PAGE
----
In today’s expedition to Minnetonka, my mother wanted me to clean out my old room a little bit. I’ve been gradually doing this ever since fall 2006 when I finished undergrad, but this meant business. I’d been over my books several times, and couldn’t weed out any others. While I’ve kept some sentimental pieces, I was surprised at the things I still had, like a classy version of a tacky Christmas sweater. I felt the need to keep it due to its holiday value, and it’s made very well out of a non-cotton and non-synthetic fabric, but it was tossed today. While I could elaborate much more on the guilt I feel over having so much STUFF, the real story here is my brother (as he was the next victim of my mother’s decree).
I’m a gradual tidy-er; Andrew isn’t. While I’ve slowly gotten rid of trinkets and replaced them with others, he just lets the whole room stay as-is and works around it as new items come into his room. He’s certainly not a hoarder, or even sloppy. It’s not my ideal living environment, but it isn’t unreasonable.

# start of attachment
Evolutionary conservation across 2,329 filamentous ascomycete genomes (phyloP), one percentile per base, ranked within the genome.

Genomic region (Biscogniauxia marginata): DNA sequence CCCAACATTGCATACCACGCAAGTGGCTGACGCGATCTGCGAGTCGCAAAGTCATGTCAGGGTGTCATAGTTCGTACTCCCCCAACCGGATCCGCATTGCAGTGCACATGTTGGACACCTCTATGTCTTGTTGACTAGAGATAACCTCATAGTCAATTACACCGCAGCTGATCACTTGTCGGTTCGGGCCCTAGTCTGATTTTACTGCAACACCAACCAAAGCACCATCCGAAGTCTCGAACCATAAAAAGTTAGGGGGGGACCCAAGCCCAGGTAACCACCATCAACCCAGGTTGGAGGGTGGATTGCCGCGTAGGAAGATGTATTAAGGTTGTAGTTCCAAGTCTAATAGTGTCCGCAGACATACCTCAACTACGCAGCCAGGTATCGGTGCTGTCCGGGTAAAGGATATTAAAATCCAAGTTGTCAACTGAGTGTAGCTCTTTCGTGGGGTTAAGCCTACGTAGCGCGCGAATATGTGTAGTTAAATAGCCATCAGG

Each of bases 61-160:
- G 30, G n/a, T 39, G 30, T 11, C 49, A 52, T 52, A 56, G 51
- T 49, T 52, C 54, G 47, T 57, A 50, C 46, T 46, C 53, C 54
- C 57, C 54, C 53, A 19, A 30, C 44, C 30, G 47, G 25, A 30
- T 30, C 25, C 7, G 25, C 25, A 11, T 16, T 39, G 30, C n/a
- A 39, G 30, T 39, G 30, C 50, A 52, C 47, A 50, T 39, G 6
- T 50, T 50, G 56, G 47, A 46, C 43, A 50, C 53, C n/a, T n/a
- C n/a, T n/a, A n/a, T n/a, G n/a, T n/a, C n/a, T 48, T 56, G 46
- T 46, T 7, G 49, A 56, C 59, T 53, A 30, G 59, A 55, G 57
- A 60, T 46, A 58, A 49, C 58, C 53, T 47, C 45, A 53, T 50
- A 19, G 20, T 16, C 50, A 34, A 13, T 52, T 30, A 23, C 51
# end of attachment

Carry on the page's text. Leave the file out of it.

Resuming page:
For most of my elementary school years, my father traveled to Europe and Latin America for work constantly. As part of guilt for leaving his kids, he’d bring back souvenirs. They varied in quality (I once got a baseball hat with a toucan and said “Costa Rica” on it… subtle), but it was a pretty consistent haul.
Looking at Andrew’s shelves today I noticed that he’s kept (I think) every single one of them. Plus some things I bought at camp for him. A small wicker basket from camp, a clog “piggy” bank from Holland, a small ivory chest from Turkey, a box made of seashells from Hawaii… now that I type this out, are all souvenirs supposed to hold something? Or carry something? So many containers!
It was like a time capsule of my school-age years. Mine are long gone (although I did find a coin purse from Austria… again with the container!), but I remembered each of them I saw today.
So do these items have value? Sentimental, I suppose. But as far as dusting and caring for these pieces of plastic and how unnecessary they are in our lives, it seems better to get rid of them.